Home Northeast (3 Forums) Northeast General Fishing & The Outdoors

New to Jax, what to target by month

I’ll be picking up my sportsman 227 masters in two weeks and am excited to get out on the water 

ill be launching out of the mayport boat ramp 99% of the time unless you all provide a good reason to launch somewhere else.

boat is set up with a 250 Yamaha, power pole and trolling motor, I know right now big drum are in the river and Spanish seem to be out n the jetties

in the summer tarpon on the beach and all sorts of things out on the jetties,

could y’all post up a few good starting points for places and species to target?  The normal trout, drum, flounder are always targets, but panfish like whiting are also welcome, I have an 8 year old and a 5 year old that will be with me most of the time,

also any good sandbars for the family would be welcome


  • PangamanPangaman Posts: 911 Officer
    Fun thing for your kids is to let them catch some sharks behind the shrimp boats in the summer. Just drive up behind the shrimp boat and throw out a bait on a steel leader. Non stop action and tons of dolphins to look at. If you can’t catch any bait, just buy a couple of packs of ballyhoo or cigar minnows. Another thing to do is go to one of the artificial reefs, bait up a 4 ounce sinker with a 1/0 hook and use squid. Have the kids reel in grunts. Take the grunts and hook through the mouth with a 5/0 circle hook on wire. Throw behind the boat with no weight for barracuda. Hook a big section or half a barracuda on a 14/0 circle hook on 212 pound wire and pull up a big shark to the boat. Your kids will love it.
  • BottomBumpinBottomBumpin Jax BeachPosts: 1,795 Captain
    good tips from Pangaman but if your not comfortable slipping up behind a shrimp boat (although that is non stop action in the summer) you can always fish the Jetties to get used to the inlet, tides & currents, traffic on the weekends, where bait gathers, etc... trolling motor will shine there for sure... and your obviously watching the threads and that is a great way to keep up with what's biting that week... tarpon, kings, spanish, blues, whiting, Bull redfish, trout flounder, etc... all on the menu and more...  get your cast net out and get it ready... stay safe and have fun!
  • NeedsABoatNeedsABoat Posts: 18 Deckhand
    Any tips on the marsh creeks and icw?  Lots of water/oyster bars and flats but satellite imagery doesnt show how the 5’ tidal swing drains the marsh.  

  • shallowvshallowv Posts: 471 Deckhand
    Go at high tide, spend a day on the water looking around and fishing.  Nothing we will tell you will be better than what you will learn doing that 
  • Bigfish5Bigfish5 Posts: 456 Deckhand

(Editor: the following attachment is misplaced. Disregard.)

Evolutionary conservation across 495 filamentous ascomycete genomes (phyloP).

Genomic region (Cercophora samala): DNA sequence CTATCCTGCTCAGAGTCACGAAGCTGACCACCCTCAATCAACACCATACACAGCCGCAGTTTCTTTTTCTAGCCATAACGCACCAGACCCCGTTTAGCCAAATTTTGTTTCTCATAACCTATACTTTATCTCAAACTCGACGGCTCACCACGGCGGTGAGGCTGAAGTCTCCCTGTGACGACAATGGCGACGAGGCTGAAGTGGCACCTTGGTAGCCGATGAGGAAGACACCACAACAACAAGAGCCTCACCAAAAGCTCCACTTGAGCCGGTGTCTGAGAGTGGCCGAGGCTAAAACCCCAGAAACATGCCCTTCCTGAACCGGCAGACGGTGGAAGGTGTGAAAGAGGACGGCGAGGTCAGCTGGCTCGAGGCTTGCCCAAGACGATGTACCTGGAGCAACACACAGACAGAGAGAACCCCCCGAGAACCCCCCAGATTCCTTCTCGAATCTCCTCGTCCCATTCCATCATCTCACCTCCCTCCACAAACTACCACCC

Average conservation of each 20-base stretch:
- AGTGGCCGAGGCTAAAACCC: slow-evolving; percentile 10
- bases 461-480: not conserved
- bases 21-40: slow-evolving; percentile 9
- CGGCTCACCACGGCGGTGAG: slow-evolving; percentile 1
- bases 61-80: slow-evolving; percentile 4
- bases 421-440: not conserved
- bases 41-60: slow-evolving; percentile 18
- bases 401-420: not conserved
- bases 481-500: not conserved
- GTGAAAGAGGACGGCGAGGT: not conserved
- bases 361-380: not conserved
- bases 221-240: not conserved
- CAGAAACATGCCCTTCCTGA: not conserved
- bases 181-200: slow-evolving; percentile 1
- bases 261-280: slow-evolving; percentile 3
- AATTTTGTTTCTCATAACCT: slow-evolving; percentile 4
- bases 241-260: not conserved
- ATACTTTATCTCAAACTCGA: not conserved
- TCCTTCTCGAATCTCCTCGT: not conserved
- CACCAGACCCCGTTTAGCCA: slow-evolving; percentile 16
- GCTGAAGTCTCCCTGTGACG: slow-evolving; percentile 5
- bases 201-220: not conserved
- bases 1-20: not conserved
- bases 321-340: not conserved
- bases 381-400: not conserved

Jan-  Watch Football
    Feb_ motocross
    May- Flounder
    Sept- Flounder
    Octo- Flounder
    Nov- Flounder
  • ChonggChongg Posts: 755 Officer
    If you’re going to scout the marsh, I’d actually go at low tide. You won’t get stranded if you wait too long for the tide, all the obstructions (and structure that holds fish) will be visible, and the route you take in will be navigable during any tide.
  • rummya87rummya87 Posts: 24 Deckhand
    edited April 2020 #8
    x2 what Chris said.  There are redfish, trout, flounder and all kinds of other fish in every creek, flat, and oyster in NEFL.  The "secret" isn't the spot, its knowing when to be there - and that only comes with experience.  Honestly, even if someone tells you, its not going to do you much good until you start to see it and understand it on your own. I would start by looking for these things: Water temp over 68* F (this is not hard and fast, a lot of reds are caught in dead of winter in colder water and in fact the bite can be phenomenal in december, january and february, but right now, that or higher is the temp to be in), structure, and current flow.  Think like a fish, where is the path of least resistance? Where are the ambush points? Think about where your bait or lure is in the water column.  When you start to see the patterns, you will start catching fish.
    Capt. Rami Ashouri
    Saturiba Company
  • NeedsABoatNeedsABoat Posts: 18 Deckhand
    thanks for the tips, I planned to go out on low tide to explore the creeks, harder to run up on a oyster bar at dead low tide.  I've fished quite a bit before just not in the NEFL salt marshes - the water is different then the Tampa grass flats.

    I plan to explore the marsh off the ICW around the jim king boat ramp at low tide and the sector of clapboard creek across the river from the mayport boat ramp to see what the water looks like and find some of those oyster bars.
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